Indigenous Peoples are fighting for their rights in Brazil’s capital. Here’s why a win for them is a win for all of us

6,000 Indigenous leaders have gathered in the Brazilian capital of Brasília this week to fight for their lands and lives. Here’s what’s going on, and how you can help at home in the UK.


The “Fight for Life” (“Luta pela vida”) Camp has brought together up to 6,000 Indigenous leaders and activists from all regions of the country to protest the government’s anti-Indigenous policies and rollbacks on protections for their lands and lives. 

Ipê square in Brasília is currently the biggest Indigenous village in Brazil. And it’s the largest Indigenous demonstration in Brazil’s history.

What are they protesting?

The current Brazilian government has an explicitly anti-Indigenous agenda, abandoning Indigenous communities as they face invasions from land grabbers, miners, and loggers.

This week is critical because the Brazilian Supreme Court will rule on a legal case that could severely limit Indigenous land rights. The UN Special Rapporteur on the rights of Indigenous Peoples has said that this case could legitimise violence against Indigenous Peoples and inflame conflicts in the Amazon rainforest and other areas. 

This case comes at a time when the Brazilian Congress is advancing laws that would reward land grabbing, end environmental licensing, open Indigenous Peoples’ lands to mining, and reduce the size of protected Indigenous Peoples’ lands.

These laws are being pushed by industrial agriculture and other sectors like mining, interested in removing Indigenous Peoples from their land to set up plantations and mines.

All of these legal changes would cause particular harm to the 115 officially-recognised uncontacted, isolated Indigenous Peoples of Brazil, breaking the protective policy of non-contact with them.

Six thousand Indigenous leaders from all over Brazil gather in Brasília from August 22nd to the 27th in the Struggle for Life camp. © Diego Baravelli / Greenpeace

Why are the legal changes so unfair on Brazil’s Indigenous Peoples?

Indigenous Peoples’ human rights and lands are protected under the 1988 Brazilian Constitution. This means that the Brazilian government must ensure these lands are recognised and protected. Despite this, hundreds of Indigenous Lands have not even been officially recognised by the government. 

Now, the far-right industrial agriculture lobby in Brazil is trying to use legal manoeuvring in the courts to outright erase the Indigenous land rights outlined in the Constitution. 

Even though Indigenous Peoples have occupied these lands since time immemorial, agribusiness interests are trying to draw up an arbitrary rule that Indigenous land claims are only valid if communities were occupying the lands when the 1988 Constitution came into force.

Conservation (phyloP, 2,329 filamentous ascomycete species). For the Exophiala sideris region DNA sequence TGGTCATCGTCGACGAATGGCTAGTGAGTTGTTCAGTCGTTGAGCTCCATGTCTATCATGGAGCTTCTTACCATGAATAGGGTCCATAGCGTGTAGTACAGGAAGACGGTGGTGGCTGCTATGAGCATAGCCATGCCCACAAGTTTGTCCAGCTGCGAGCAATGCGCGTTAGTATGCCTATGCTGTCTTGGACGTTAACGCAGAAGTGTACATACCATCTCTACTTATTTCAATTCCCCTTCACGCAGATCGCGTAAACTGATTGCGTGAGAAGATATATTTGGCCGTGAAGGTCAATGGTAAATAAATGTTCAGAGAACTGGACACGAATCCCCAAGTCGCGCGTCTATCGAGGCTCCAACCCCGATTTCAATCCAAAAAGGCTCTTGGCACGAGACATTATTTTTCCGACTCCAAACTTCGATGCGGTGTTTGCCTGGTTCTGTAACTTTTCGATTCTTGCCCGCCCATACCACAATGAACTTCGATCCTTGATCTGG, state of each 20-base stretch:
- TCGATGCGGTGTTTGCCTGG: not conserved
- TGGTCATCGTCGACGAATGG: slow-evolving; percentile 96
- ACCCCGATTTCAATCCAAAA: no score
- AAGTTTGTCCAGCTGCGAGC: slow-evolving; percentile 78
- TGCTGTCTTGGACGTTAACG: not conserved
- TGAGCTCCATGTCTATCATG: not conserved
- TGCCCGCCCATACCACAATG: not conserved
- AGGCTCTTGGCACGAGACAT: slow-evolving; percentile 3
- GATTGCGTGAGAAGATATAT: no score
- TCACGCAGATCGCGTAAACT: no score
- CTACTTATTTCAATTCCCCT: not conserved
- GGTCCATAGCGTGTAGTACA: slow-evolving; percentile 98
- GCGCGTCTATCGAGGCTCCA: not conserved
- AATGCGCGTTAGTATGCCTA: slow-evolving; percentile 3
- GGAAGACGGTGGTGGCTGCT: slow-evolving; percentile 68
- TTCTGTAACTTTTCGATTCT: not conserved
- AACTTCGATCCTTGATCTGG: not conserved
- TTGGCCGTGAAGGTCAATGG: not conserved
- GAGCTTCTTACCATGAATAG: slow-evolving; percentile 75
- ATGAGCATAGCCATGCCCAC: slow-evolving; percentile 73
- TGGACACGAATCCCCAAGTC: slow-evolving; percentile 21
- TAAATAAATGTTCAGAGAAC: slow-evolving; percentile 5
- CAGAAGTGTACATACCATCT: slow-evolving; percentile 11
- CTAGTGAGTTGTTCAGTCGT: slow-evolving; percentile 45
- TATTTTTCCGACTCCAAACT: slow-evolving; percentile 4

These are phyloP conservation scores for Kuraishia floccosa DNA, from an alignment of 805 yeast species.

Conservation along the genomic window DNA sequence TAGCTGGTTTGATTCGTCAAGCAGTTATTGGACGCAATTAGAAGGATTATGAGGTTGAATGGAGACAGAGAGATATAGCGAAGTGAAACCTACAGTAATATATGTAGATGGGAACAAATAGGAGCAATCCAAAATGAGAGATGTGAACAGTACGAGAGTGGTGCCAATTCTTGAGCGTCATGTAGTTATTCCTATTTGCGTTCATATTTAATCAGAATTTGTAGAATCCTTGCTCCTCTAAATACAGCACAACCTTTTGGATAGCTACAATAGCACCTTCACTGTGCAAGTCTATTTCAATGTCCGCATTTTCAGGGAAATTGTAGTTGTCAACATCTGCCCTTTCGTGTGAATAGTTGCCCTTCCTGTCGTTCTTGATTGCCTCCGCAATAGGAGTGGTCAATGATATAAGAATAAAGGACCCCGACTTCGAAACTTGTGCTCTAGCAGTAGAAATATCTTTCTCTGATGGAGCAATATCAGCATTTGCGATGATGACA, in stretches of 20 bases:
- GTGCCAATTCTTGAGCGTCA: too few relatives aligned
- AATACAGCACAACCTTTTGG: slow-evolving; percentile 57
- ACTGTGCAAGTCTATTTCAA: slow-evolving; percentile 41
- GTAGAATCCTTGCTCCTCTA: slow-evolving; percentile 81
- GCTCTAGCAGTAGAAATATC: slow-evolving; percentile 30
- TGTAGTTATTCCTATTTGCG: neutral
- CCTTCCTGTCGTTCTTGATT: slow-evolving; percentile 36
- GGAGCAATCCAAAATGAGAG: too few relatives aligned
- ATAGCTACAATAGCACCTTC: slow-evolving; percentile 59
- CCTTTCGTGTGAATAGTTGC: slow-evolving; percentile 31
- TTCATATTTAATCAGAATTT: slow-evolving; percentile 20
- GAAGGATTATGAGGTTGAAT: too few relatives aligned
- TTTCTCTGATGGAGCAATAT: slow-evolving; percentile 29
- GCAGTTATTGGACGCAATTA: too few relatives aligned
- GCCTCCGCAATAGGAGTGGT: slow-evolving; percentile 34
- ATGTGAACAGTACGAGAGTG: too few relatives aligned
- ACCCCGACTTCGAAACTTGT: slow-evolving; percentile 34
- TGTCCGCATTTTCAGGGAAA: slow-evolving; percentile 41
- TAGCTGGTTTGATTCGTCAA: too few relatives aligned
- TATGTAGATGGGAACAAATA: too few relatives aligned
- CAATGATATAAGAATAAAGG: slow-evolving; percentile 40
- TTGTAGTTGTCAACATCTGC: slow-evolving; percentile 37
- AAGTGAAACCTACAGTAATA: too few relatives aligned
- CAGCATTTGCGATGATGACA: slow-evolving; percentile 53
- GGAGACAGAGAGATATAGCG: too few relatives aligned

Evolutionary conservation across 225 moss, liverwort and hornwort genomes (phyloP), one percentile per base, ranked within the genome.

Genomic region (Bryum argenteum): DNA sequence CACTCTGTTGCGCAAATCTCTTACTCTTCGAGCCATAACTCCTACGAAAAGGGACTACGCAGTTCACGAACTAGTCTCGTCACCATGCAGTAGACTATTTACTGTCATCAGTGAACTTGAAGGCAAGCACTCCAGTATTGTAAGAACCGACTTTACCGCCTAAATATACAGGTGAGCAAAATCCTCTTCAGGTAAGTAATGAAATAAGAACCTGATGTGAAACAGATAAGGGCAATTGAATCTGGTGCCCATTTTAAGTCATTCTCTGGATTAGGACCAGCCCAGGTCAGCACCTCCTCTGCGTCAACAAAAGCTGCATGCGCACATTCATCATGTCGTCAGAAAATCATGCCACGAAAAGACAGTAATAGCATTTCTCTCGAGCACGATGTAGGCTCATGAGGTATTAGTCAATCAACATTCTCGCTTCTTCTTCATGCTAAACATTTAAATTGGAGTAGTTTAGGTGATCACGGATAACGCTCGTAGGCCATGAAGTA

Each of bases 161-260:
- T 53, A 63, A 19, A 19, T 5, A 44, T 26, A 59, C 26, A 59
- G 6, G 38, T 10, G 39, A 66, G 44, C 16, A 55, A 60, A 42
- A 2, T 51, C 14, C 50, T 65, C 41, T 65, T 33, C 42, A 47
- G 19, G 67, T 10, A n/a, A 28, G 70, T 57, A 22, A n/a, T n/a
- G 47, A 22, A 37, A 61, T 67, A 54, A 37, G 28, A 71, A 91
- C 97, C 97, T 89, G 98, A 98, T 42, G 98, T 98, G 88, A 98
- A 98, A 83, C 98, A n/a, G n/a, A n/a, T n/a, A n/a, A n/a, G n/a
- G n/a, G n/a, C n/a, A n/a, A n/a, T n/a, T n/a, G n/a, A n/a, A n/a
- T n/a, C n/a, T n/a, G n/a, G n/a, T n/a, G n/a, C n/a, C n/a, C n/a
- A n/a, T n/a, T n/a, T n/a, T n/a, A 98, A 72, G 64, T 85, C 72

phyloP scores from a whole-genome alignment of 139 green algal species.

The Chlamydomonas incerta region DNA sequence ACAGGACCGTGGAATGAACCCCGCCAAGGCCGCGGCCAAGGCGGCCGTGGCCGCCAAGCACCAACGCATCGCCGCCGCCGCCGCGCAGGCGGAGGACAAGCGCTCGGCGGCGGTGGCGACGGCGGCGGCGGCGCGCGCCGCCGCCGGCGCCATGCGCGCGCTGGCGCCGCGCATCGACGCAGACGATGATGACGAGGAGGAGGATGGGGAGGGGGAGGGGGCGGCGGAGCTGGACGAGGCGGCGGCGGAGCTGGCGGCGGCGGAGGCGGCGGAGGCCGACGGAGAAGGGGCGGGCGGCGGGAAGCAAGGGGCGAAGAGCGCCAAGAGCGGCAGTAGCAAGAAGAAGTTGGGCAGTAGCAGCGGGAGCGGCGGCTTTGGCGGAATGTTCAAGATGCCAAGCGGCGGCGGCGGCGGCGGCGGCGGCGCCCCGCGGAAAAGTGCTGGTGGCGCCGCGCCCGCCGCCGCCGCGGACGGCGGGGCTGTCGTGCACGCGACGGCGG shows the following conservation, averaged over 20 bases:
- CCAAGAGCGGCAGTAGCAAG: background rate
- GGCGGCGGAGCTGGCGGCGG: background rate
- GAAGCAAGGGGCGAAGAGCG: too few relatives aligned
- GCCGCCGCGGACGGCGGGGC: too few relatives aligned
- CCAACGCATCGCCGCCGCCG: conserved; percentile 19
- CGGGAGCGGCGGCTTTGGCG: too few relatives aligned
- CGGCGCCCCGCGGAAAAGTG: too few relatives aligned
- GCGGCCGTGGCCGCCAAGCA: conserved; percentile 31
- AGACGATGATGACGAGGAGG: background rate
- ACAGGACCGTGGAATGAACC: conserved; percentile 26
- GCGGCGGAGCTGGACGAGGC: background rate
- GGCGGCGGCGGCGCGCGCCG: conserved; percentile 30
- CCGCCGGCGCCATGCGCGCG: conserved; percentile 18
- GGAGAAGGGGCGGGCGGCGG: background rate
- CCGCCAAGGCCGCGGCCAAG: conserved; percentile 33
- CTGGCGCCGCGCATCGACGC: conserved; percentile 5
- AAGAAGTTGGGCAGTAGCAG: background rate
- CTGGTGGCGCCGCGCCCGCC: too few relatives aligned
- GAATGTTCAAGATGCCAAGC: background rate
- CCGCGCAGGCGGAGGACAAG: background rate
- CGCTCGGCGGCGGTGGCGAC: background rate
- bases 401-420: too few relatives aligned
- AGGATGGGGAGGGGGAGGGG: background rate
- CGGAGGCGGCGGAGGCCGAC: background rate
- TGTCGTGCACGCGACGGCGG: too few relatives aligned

Such a ruling would dismiss the entire history of displacement resulting from violence against Brazilian Indigenous Peoples by state authorities over the last four centuries – murders, massacres, genocides, forced removals from their traditional occupied land or even the intentional spread of disease.

The demonstration is thought to be the biggest Indigenous protest in Brazil’s history. © Diego Baravelli / Greenpeace

Why does the Indigenous ‘Fight for Life’ protest matter to anyone outside Brazil?

The human rights and environmental crises in Brazil are interlinked as their rights are being attacked in order to clear the way for more forest destruction. For landgrabbers, and the mining and agribusiness sectors, they see Indigenous Peoples’ rights as an obstacle to endless expansion. 

Indigenous Peoples, especially in the Amazon and other Brazilian forests and wetlands, are on the frontlines of the fight against irreversible climate change. The UN estimates that the land that Indigenous Peoples live on is home to 80% of the world’s remaining biodiversity – carbon-absorbing biodiversity that is crucial in the global fight against climate change.

If Indigenous lands in the Amazon are opened up for large scale industrial farming and mining, the rest of the world will struggle to bring climate change under control.

Amidst the “code red” climate emergency, the world cannot afford to lose the Amazon, which helps absorb carbon dioxide from the atmosphere.

A win for Indigenous Peoples in Brazil is a win for the whole world in the fight against climate change. © Leo Otero / Greenpeace

How UK companies like Tesco are contributing to the problem, and what you can do

Tesco is the worst supermarket in the UK for forest destruction. It makes great play of the fact that it no longer buys Brazilian beef, but what it doesn’t address is the fact that Tesco is still buying chicken and pork from Moy Park and Pilgrim’s Pride. 

Moy Park and Pilgrim’s Pride are UK companies owned by Brazilian meat giant JBS, a company notorious for its role in forest destruction that is benefitting from the Brazilian government’s radical agenda. Until Tesco drops JBS and its subsidiaries, it’s impossible for the supermarket to claim it takes deforestation seriously. 

Tesco bosses may not be listening to international calls to drop JBS, but we know one group they will listen to: Tesco shoppers. There are two important ways you can take action to demand Tesco drops forest destroyers today:

  1. Sign the petition demanding Tesco drop forest destroyers
  2. Order a free action pack to use at your local Tesco

As the largest supermarket in the UK, Tesco has the power to influence the supply chain of similar retailers. With your help, we can continue to put pressure on Tesco to drop forest destroyers and prioritise the health of forests, people and the planet. 

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